From Ohio History Central

The English word gold comes from a series of ancient words that refer to the color yellow. Its rarity, beauty and ability to be shaped by man have made it a highly desired precious metal throughout the history of mankind. "Gold fever" has been a frequently recurring affliction for humans. Today, artists and artisans use gold extensively in making jewelry and other objects of beauty. Also, because of its distinctive characteristics as a metal, gold has important uses in dentistry, photography, industry and electronics.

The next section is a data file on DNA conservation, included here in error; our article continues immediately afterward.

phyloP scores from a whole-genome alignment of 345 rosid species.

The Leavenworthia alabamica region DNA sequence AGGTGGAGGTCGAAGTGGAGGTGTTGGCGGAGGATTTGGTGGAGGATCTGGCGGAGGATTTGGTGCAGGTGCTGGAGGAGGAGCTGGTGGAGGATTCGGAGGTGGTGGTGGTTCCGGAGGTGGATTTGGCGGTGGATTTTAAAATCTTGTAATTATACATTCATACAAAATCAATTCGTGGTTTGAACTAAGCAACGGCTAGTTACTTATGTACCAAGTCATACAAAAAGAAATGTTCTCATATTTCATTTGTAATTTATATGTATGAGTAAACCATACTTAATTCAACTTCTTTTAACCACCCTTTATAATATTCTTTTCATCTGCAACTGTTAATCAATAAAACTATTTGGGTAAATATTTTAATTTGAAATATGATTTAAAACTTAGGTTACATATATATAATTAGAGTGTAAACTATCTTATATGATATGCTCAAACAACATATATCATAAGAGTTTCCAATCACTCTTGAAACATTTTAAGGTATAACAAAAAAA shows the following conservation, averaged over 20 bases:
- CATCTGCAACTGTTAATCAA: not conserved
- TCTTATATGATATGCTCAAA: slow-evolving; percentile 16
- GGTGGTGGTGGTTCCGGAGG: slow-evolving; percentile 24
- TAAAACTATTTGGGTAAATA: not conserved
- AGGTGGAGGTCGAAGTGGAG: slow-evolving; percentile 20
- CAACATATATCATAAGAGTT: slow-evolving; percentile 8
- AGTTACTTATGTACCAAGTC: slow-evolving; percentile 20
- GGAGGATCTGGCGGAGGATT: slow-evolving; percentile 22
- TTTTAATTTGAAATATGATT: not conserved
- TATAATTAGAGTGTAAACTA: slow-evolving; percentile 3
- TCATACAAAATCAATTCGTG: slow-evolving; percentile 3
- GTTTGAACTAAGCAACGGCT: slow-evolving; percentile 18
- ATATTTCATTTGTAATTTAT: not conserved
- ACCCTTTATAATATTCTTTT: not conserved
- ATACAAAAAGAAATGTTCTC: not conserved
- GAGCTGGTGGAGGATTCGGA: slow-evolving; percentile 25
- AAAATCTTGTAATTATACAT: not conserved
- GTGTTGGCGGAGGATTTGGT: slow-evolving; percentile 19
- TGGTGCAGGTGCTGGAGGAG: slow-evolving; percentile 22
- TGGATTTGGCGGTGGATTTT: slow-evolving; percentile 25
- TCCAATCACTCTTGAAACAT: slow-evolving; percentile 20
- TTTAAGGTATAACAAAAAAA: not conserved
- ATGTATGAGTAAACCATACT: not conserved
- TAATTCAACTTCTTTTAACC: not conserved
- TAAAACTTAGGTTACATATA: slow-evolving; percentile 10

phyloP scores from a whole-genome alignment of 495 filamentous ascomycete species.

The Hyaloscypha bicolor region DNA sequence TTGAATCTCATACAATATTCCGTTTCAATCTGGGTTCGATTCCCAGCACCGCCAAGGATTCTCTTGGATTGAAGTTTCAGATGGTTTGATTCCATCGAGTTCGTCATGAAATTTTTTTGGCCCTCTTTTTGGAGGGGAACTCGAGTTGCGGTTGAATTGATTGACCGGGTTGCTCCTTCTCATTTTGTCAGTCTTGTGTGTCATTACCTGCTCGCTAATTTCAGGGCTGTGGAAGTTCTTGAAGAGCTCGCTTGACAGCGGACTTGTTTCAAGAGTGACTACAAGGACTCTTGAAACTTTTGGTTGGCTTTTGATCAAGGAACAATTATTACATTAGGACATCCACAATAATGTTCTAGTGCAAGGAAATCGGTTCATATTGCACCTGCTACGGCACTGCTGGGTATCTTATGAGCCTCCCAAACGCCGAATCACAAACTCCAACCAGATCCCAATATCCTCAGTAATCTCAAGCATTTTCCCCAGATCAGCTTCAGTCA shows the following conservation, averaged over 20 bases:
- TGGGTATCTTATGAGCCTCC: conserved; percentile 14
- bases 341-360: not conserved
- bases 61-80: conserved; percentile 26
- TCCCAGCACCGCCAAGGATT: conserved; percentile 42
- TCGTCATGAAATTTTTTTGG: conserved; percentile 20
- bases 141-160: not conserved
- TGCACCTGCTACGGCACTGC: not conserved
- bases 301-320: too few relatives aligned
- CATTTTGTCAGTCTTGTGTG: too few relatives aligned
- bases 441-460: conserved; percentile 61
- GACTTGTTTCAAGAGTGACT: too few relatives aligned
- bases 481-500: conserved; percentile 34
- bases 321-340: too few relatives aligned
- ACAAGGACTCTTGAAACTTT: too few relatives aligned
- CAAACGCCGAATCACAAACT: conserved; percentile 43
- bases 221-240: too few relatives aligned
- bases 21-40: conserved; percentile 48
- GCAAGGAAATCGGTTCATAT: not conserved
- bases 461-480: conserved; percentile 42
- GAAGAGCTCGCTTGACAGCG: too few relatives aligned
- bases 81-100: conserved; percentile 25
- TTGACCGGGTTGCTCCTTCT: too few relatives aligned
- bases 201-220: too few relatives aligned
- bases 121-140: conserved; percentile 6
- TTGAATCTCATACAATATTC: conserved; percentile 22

Gold occurs in scattered localities around the world. It almost always occurs with small amounts of silver. Despite being a rare mineral, there is enough gold in a few regions for commercial mining. Most notable are the gold-producing areas in North America, Europe and South Africa. Although very rare in Ohio, gold has been reported from 10 counties. Gold was transported to Ohio by glaciers of the Pleistocene Ice Age and modern streams have eroded the glacial sediments and concentrated the gold particles. Many streams in the glaciated portion of the state, or rivers draining the glaciated areas have produced small amounts of gold.

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